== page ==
Our subscription service provides a seamless interface between the buyer and the seller. We are transparent in how we make money: from sellers, by fees from rented equipment; from buyers, in the form of subscription fees (Figure 1) to process payment, store data and provide just-in-time updates. Importantly, our service provides a means for the the sellers to receive continuous income for data that would otherwise be forgotten after long-term disuse (Khan et al., 2018).
Both the buyer and the seller can see all the personal information about the seller according to the tier the buyer has subscribed to, such as real-time location updates, last meal eaten, the number of bathroom breaks taken, the elevation gains, the pace etc. The dashboard also provides convenience by offering visualization options for data received from the seller. Figure 3 provides a dashboard snippet that shows how both distance and time can be viewed to provide context on the progress of a seller who is in the process of completing their hike.
To be in the know, the buyer can simply set notification for events of interest that can be received as a notification (Figure 2) with prompts to monitor events live as they happen. We provide add-on services that follow the concept of in-app purchases prevalent in mobile apps. This provides the seller with an additional income stream by setting access to some additional information for a premium, which allow the buyers to also opt-in to preferred data updates not available in their current data subscription tier.
3. Use Case: Long Distance Hikers
Our subscription model allows a range of use. We provide an example of how hikers (both as buyers and sellers) would benefit from our service. Long-distance hikers (thru-hikers who hike a trail end-to-end, and section hikers who spend up to months hiking a section of a long trail) experience unique events while “away” from typical day-to-day life. For instance, hiking a long trail such as the Appalachian Trail is an arduous task that can take a minimum of three months to complete. Appalachian trail hikers do it for various reasons: for a sense of adventure, to conquer self (Berg, 2015) and to collect data (Bryson, 1999). The motivation to hike a trail often has a flow-on effect on how a hiker experiences the trail (Strayed, 2012).
A second consideration around hikers is the case of representation. For instance, there is a need to understand how people with disabilities experience the trail (Trankle, 2013). The under-representation of these populations creates a demand that could be met if there is an incentive model to encourage willing hikers to undertake the hike to meet the need for data to understand these experiences.
A third consideration is doing work. Technology is not prevalent in the wilderness and is an opportunity for hikers to gather data or test some device, individually or in groups. In this case, data collected or generated by hikers could be used to understand remote terrain, how hikers perform health wise in various locations, or testing equipment and gear. The context of the both the hiker and the environment along with the experience makes for valuable insight that could be packaged and sold to the highest bidder.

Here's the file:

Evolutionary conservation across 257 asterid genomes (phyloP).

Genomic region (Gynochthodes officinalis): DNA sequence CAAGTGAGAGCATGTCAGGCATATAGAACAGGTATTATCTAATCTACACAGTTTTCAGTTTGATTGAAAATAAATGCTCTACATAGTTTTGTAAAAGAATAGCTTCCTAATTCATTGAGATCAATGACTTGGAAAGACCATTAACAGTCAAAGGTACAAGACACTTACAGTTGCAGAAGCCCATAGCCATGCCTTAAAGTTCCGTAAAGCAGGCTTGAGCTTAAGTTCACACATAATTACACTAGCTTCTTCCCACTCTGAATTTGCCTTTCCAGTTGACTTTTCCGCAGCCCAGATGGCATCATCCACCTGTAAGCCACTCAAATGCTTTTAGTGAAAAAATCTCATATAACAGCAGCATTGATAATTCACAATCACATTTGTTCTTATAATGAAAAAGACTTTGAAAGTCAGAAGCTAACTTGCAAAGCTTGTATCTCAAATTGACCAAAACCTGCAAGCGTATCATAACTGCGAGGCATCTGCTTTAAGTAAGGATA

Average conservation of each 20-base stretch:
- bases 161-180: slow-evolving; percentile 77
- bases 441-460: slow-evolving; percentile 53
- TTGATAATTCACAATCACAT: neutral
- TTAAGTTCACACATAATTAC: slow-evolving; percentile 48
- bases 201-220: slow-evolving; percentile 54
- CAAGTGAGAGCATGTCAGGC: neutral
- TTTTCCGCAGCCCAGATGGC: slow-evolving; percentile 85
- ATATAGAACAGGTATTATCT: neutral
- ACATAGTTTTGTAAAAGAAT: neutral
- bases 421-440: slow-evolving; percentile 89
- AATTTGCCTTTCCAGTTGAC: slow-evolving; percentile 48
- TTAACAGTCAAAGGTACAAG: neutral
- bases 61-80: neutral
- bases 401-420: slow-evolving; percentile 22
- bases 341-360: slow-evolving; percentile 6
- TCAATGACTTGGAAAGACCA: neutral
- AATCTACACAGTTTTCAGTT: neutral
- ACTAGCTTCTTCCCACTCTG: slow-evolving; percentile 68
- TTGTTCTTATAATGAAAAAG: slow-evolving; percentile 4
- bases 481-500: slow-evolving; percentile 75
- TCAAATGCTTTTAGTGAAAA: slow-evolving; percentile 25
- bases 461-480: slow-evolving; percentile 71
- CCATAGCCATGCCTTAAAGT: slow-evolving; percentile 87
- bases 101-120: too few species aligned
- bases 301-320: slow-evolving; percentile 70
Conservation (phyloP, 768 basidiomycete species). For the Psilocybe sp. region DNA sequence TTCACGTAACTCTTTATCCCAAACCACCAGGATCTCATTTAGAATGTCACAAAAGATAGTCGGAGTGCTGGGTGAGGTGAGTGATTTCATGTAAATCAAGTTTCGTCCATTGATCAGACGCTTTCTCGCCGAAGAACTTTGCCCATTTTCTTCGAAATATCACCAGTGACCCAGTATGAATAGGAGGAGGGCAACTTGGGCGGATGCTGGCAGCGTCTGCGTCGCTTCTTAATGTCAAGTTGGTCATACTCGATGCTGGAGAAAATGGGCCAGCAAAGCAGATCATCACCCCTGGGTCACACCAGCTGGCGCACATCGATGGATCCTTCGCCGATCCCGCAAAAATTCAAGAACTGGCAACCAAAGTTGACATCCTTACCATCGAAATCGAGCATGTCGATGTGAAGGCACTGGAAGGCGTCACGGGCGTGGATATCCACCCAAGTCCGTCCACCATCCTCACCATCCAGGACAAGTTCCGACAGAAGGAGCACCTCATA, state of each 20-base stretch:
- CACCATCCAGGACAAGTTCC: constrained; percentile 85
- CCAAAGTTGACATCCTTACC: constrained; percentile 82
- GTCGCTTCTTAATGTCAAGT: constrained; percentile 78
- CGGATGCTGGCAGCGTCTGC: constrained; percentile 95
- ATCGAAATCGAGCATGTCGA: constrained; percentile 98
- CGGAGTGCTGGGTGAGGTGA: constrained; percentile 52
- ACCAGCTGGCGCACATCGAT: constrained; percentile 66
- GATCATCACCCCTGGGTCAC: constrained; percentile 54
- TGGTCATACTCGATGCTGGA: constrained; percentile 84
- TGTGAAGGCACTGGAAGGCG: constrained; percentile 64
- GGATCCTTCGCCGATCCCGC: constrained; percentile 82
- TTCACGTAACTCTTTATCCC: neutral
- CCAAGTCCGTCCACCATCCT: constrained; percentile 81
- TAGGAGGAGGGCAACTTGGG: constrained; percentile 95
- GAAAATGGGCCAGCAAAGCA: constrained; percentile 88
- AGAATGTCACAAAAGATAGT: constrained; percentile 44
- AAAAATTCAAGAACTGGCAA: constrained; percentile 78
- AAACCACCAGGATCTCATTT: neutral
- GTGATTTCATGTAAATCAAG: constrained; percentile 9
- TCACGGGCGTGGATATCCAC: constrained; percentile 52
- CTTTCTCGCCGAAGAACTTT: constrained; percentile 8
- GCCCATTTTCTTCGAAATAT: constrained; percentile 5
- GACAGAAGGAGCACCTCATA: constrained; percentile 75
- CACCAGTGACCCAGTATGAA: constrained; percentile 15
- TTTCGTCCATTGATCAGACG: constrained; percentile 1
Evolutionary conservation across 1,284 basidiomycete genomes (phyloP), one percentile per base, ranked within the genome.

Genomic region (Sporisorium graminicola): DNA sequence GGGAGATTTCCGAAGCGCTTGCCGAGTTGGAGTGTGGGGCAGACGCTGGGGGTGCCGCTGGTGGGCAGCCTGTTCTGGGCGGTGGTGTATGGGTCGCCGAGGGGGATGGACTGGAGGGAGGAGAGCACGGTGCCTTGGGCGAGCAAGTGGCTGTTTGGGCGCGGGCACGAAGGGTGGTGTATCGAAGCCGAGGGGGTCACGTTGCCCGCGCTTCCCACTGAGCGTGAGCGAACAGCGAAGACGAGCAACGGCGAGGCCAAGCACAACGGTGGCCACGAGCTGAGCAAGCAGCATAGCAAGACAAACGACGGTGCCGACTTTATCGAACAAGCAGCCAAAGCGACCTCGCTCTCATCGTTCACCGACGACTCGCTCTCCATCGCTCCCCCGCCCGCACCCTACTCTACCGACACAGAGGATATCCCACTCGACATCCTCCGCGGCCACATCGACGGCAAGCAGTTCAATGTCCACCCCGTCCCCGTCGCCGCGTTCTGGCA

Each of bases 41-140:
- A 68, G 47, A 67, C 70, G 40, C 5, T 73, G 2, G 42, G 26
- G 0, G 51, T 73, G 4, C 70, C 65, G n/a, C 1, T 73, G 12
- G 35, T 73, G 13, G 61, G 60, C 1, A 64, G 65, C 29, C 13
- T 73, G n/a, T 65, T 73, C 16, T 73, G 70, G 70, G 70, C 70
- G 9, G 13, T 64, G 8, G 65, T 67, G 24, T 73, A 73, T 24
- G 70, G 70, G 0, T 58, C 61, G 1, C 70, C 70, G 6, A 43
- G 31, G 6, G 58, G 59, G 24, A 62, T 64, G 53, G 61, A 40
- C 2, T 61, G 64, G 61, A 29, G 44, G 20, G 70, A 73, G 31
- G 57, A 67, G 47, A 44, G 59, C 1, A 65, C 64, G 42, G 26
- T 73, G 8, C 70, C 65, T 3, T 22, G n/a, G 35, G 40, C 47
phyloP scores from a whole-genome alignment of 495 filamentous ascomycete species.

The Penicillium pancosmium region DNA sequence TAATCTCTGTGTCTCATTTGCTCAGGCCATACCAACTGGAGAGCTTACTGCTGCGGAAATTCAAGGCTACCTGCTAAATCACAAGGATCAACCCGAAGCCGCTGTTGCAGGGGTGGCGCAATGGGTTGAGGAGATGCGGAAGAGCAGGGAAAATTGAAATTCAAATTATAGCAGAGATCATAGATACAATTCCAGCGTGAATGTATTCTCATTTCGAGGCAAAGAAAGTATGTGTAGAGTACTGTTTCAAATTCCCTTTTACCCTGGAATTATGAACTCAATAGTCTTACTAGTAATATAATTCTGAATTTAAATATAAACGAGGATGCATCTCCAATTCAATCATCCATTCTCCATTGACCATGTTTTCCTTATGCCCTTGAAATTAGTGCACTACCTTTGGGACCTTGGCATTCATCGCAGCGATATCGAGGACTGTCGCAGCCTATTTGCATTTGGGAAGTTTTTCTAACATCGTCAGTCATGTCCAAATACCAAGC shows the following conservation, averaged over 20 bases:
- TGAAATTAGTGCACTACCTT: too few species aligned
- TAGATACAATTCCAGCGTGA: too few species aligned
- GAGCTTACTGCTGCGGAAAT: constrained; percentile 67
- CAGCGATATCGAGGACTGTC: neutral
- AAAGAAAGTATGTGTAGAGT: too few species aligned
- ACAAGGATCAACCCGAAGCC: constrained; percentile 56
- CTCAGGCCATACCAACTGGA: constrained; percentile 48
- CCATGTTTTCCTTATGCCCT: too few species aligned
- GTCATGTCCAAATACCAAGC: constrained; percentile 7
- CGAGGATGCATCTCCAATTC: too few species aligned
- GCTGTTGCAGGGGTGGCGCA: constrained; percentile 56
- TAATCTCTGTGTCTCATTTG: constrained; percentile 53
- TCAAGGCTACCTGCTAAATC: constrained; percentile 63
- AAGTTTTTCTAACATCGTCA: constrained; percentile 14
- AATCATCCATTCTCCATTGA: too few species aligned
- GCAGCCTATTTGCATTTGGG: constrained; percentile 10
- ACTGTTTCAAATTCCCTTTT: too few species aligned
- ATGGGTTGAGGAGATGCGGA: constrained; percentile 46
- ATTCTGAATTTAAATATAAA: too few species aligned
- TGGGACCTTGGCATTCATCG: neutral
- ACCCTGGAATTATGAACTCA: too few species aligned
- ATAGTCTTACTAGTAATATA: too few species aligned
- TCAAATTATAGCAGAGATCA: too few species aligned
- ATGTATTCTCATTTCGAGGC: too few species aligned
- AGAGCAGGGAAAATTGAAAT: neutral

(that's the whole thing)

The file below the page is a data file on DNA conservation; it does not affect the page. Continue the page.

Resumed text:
3.1. Preparation (Pre-Hike State of the Field)
Preparing for a thru-hike is a long-term commitment: future hikers have to make arrangements to take vacation from work, arrange affairs of home while on the trail, purchase trail gear which tend to be expensive, and arrange logistics that are made more complicated with the fact that the future thru-hikers are preparing for the unknown. Regardless of motivation for undertaking the hike, most concerns are valid across hikers of different types (Berg, 2015; Berger, 2001; Bryson, 1999).
Part of planning for eventualities include discussing trail conditions and seeking advice from experienced and/or previous hikers. This is made easier especially on established trails like the Appalachian Trail. Previous, current and future thru-hikers have a central place such as online communities 111https://www.reddit.com/r/AppalachianTrail/ devoted to the trail, where they can discuss the state of the trail, pose and answer (hypothetical or not) questions about their trail experience.
Considering different hikers, different data is sought: Miles per day, health maintenance (for people with chronic illnesses and those who take daily medication for instance), safety (and how to maintain it), calories taken, weight lost/gained through the hike, longevity of gear, trail conditions, weather conditions, water sources, re-supply points etc. These data metrics are important to hikers for their personal reasons and are rich with context and meaning to provide a full picture of what the hiker has gone through. This very context is the data gold mine for select buyers especially if you are a well known seller.
There is a set of hikers (mostly those with name recognition brought about by social media) that undertake sponsored hikes. The sponsorships range from an exchange of free gear for an honest review, to a fully sponsored hike to collect data and provide updates via podcasts. Agreements are typically set at the beginning of the hike, and deliverables planned. Our service democratizes the sponsorship process, allowing for a larger population to be able to participate as sponsors to hikers and/or trails that they are interested in.
3.2. On-Hike (How Hikers Currently Update)